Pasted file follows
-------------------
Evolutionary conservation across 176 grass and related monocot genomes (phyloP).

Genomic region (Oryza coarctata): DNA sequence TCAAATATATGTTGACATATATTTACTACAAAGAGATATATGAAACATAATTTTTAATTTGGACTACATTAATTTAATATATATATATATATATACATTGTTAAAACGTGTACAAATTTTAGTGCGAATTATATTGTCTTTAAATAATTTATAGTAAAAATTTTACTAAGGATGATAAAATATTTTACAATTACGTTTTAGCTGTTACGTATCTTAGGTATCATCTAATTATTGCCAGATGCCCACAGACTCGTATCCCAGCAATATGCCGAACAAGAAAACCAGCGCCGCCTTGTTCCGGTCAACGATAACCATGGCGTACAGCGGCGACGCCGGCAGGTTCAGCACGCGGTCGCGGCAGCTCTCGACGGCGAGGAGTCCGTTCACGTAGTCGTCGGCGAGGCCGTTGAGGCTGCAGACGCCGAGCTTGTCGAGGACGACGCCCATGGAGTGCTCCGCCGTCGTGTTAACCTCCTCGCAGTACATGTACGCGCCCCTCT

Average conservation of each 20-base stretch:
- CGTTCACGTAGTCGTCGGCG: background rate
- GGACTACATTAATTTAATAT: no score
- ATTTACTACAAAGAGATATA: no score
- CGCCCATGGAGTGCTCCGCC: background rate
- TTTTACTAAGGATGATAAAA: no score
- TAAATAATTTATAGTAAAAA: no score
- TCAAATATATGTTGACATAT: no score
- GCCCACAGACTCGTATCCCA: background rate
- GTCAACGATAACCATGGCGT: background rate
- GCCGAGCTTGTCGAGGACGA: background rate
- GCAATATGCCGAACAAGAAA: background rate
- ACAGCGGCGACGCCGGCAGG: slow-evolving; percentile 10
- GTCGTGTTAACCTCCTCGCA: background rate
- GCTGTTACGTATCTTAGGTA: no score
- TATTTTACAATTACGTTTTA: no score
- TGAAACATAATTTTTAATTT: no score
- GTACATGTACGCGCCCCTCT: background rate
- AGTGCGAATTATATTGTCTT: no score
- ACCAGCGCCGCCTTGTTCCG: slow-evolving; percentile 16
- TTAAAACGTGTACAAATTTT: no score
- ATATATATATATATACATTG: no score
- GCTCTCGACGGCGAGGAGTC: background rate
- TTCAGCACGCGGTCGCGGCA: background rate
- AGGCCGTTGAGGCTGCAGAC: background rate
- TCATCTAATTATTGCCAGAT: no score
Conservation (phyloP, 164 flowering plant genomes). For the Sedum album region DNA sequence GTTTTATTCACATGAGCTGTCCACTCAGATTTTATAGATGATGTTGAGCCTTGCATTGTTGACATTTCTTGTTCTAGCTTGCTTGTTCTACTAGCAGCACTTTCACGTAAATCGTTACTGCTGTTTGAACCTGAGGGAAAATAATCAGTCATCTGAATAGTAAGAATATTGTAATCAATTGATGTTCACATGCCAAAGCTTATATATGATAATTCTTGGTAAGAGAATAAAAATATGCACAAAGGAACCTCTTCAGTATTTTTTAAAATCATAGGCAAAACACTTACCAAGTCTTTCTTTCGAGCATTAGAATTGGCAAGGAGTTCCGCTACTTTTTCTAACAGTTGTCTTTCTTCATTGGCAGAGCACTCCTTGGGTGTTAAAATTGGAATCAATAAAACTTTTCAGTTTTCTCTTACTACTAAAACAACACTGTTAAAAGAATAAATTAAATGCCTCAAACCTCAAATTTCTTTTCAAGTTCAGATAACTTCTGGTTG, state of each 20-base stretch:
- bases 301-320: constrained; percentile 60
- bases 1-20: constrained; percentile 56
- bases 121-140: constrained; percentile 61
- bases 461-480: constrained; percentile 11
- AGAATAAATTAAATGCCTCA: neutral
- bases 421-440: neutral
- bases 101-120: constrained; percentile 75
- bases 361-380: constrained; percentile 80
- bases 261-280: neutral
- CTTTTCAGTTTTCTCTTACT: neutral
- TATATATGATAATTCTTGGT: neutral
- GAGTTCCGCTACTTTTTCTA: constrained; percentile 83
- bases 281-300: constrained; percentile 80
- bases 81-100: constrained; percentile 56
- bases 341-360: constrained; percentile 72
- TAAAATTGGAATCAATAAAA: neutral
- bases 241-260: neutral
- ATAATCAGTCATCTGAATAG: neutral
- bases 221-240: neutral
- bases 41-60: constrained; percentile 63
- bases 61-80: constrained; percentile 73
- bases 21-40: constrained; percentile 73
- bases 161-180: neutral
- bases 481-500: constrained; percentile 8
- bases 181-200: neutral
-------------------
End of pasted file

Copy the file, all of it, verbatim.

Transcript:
Evolutionary conservation across 176 grass and related monocot genomes (phyloP).

Genomic region (Oryza coarctata): DNA sequence TCAAATATATGTTGACATATATTTACTACAAAGAGATATATGAAACATAATTTTTAATTTGGACTACATTAATTTAATATATATATATATATATACATTGTTAAAACGTGTACAAATTTTAGTGCGAATTATATTGTCTTTAAATAATTTATAGTAAAAATTTTACTAAGGATGATAAAATATTTTACAATTACGTTTTAGCTGTTACGTATCTTAGGTATCATCTAATTATTGCCAGATGCCCACAGACTCGTATCCCAGCAATATGCCGAACAAGAAAACCAGCGCCGCCTTGTTCCGGTCAACGATAACCATGGCGTACAGCGGCGACGCCGGCAGGTTCAGCACGCGGTCGCGGCAGCTCTCGACGGCGAGGAGTCCGTTCACGTAGTCGTCGGCGAGGCCGTTGAGGCTGCAGACGCCGAGCTTGTCGAGGACGACGCCCATGGAGTGCTCCGCCGTCGTGTTAACCTCCTCGCAGTACATGTACGCGCCCCTCT

Average conservation of each 20-base stretch:
- CGTTCACGTAGTCGTCGGCG: background rate
- GGACTACATTAATTTAATAT: no score
- ATTTACTACAAAGAGATATA: no score
- CGCCCATGGAGTGCTCCGCC: background rate
- TTTTACTAAGGATGATAAAA: no score
- TAAATAATTTATAGTAAAAA: no score
- TCAAATATATGTTGACATAT: no score
- GCCCACAGACTCGTATCCCA: background rate
- GTCAACGATAACCATGGCGT: background rate
- GCCGAGCTTGTCGAGGACGA: background rate
- GCAATATGCCGAACAAGAAA: background rate
- ACAGCGGCGACGCCGGCAGG: slow-evolving; percentile 10
- GTCGTGTTAACCTCCTCGCA: background rate
- GCTGTTACGTATCTTAGGTA: no score
- TATTTTACAATTACGTTTTA: no score
- TGAAACATAATTTTTAATTT: no score
- GTACATGTACGCGCCCCTCT: background rate
- AGTGCGAATTATATTGTCTT: no score
- ACCAGCGCCGCCTTGTTCCG: slow-evolving; percentile 16
- TTAAAACGTGTACAAATTTT: no score
- ATATATATATATATACATTG: no score
- GCTCTCGACGGCGAGGAGTC: background rate
- TTCAGCACGCGGTCGCGGCA: background rate
- AGGCCGTTGAGGCTGCAGAC: background rate
- TCATCTAATTATTGCCAGAT: no score
Conservation (phyloP, 164 flowering plant genomes). For the Sedum album region DNA sequence GTTTTATTCACATGAGCTGTCCACTCAGATTTTATAGATGATGTTGAGCCTTGCATTGTTGACATTTCTTGTTCTAGCTTGCTTGTTCTACTAGCAGCACTTTCACGTAAATCGTTACTGCTGTTTGAACCTGAGGGAAAATAATCAGTCATCTGAATAGTAAGAATATTGTAATCAATTGATGTTCACATGCCAAAGCTTATATATGATAATTCTTGGTAAGAGAATAAAAATATGCACAAAGGAACCTCTTCAGTATTTTTTAAAATCATAGGCAAAACACTTACCAAGTCTTTCTTTCGAGCATTAGAATTGGCAAGGAGTTCCGCTACTTTTTCTAACAGTTGTCTTTCTTCATTGGCAGAGCACTCCTTGGGTGTTAAAATTGGAATCAATAAAACTTTTCAGTTTTCTCTTACTACTAAAACAACACTGTTAAAAGAATAAATTAAATGCCTCAAACCTCAAATTTCTTTTCAAGTTCAGATAACTTCTGGTTG, state of each 20-base stretch:
- bases 301-320: constrained; percentile 60
- bases 1-20: constrained; percentile 56
- bases 121-140: constrained; percentile 61
- bases 461-480: constrained; percentile 11
- AGAATAAATTAAATGCCTCA: neutral
- bases 421-440: neutral
- bases 101-120: constrained; percentile 75
- bases 361-380: constrained; percentile 80
- bases 261-280: neutral
- CTTTTCAGTTTTCTCTTACT: neutral
- TATATATGATAATTCTTGGT: neutral
- GAGTTCCGCTACTTTTTCTA: constrained; percentile 83
- bases 281-300: constrained; percentile 80
- bases 81-100: constrained; percentile 56
- bases 341-360: constrained; percentile 72
- TAAAATTGGAATCAATAAAA: neutral
- bases 241-260: neutral
- ATAATCAGTCATCTGAATAG: neutral
- bases 221-240: neutral
- bases 41-60: constrained; percentile 63
- bases 61-80: constrained; percentile 73
- bases 21-40: constrained; percentile 73
- bases 161-180: neutral
- bases 481-500: constrained; percentile 8
- bases 181-200: neutral